Since you are running XP and it appears that it was working correctly for you previously (I presume), then you may want to try the XP-SP2 wireless repair functionality:
If you are not running SP2, then by all means upgrade to it promptly (via direct Ethernet connection if needed or by DVD, etc.) for other features, security enhancements, and a potential fix to your problem:New Win-XP Wireless Repair functionality
: The Wireless Repair capability has been enhanced and modified in Windows XP SP2 for 802.11-based wireless local area networks and your wireless connections. You can access the Wireless Repair capability through the Repair context menu option of a connection or from the Repair button on the Support tab of the Status dialog box of a given connection. When you repair a wireless connection, it is first disabled and then re-enabled, which clears many common error conditions on wireless network adapters.
Also try moving physically to another location/room (maybe some new interference effects from a new "nasty" network neighbor
) and test your location from there.
Try changing channels; this sometimes avoids new local interference or local noise-related problems, which sometimes corrects a problem by switching to another channel/frequency.
Be sure the cable modem or DSL cable(s) is(are) working correctly and that all cables are still intact and that your hamster has not chewed through that cable.
Or something odd happened like your wife or girlfriend disconnecting it to clean around that dusty table space and forgetting to connect it back; these type things actually happen and we often try "every" fix in the book, but we forget to check the obvious ones sometimes, like plugging it in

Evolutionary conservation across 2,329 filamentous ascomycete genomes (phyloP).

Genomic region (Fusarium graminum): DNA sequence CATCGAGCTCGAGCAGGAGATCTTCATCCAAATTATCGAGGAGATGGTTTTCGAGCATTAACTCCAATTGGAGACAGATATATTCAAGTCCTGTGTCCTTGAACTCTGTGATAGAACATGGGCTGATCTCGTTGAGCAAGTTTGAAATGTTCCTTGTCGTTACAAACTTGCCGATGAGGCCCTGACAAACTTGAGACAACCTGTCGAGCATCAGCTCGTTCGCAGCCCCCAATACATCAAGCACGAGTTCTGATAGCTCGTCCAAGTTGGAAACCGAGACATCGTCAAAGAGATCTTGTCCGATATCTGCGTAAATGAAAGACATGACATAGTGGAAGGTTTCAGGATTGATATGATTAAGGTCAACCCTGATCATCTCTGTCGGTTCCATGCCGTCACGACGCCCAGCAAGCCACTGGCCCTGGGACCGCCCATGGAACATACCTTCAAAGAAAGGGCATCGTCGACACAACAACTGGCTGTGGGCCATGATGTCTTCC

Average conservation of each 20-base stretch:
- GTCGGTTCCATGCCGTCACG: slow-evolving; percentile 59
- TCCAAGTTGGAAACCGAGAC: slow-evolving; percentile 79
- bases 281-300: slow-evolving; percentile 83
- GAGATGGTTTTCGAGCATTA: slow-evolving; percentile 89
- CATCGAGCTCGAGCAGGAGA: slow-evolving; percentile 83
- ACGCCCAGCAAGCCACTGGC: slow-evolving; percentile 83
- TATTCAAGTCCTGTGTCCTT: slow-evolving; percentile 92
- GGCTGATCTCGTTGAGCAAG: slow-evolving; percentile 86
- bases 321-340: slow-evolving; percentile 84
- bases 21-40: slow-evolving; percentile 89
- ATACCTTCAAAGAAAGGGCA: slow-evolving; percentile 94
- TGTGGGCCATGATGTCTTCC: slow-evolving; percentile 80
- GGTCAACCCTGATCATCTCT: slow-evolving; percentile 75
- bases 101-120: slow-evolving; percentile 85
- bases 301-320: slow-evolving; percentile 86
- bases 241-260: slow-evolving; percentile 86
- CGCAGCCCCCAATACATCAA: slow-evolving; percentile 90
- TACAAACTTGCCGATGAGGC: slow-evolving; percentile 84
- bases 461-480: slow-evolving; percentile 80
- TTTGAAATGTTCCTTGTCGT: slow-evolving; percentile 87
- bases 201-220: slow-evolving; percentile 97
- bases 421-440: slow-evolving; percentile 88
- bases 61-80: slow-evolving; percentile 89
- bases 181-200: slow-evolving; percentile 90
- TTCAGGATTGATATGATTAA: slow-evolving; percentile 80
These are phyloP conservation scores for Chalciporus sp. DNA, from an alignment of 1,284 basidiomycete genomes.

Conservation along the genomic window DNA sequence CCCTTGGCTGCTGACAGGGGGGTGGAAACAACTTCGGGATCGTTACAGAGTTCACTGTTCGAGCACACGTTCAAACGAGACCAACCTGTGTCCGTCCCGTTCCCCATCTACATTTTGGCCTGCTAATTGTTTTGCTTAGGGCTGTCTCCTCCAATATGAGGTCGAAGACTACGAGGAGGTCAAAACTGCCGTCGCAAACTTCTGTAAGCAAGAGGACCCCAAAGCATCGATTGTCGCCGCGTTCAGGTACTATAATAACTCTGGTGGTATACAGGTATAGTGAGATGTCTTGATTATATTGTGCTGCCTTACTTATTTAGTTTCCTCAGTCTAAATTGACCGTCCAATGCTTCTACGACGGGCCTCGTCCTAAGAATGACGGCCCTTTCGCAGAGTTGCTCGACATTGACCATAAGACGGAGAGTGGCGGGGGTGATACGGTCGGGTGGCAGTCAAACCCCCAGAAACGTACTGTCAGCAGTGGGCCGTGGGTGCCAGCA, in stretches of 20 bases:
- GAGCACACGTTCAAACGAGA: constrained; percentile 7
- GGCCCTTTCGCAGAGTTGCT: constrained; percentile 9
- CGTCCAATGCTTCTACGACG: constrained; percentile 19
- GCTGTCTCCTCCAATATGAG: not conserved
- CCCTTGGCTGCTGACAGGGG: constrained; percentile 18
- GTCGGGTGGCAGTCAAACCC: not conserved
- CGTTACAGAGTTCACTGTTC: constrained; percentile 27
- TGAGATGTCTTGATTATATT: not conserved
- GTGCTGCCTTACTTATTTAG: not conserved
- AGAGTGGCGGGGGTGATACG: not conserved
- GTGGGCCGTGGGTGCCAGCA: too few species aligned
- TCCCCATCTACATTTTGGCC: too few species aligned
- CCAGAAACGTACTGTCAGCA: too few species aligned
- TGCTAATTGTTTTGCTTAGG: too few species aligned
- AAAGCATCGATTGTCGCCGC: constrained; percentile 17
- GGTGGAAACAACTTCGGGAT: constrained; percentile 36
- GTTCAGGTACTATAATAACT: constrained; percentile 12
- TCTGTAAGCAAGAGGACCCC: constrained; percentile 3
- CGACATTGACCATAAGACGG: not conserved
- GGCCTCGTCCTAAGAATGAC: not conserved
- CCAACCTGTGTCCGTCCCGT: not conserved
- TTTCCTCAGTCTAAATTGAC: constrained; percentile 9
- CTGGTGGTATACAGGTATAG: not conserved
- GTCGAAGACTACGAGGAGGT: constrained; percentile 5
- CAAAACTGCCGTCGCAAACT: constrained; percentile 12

Try a manual Ethernet connection to your router to be sure it is routing via normal means if it has any switched ports. An electrical surge or something may have damaged some ports or channels that are causing problems elsewhere, so check it out too (divide and conquer is good to win wars, but is also a good strategy for diagnostics to track down a problem more systematically... ).
Try going directly and manually to your DSL or cable-modem Ethernet connection (rebooting all after you do it).
If you have an old or spare PCMCIA adapter, then try it too and in different slots. Or borrow one temporarily from your girlfriend to test with a different adapter. This would test your router access point, etc.
There is a nice new USB stick wireless device that has a new digital display and it shows the access hot spots in your area (apartments, hotels, airports, etc.) and serves as a wireless 802.11abg connection too. That is to say that you can scan the area and perimeter for hot spots without cranking up your laptop, etc., and would server as a diagnostic also...
Edited by cyberCrank, 10 September 2005 - 08:55 AM.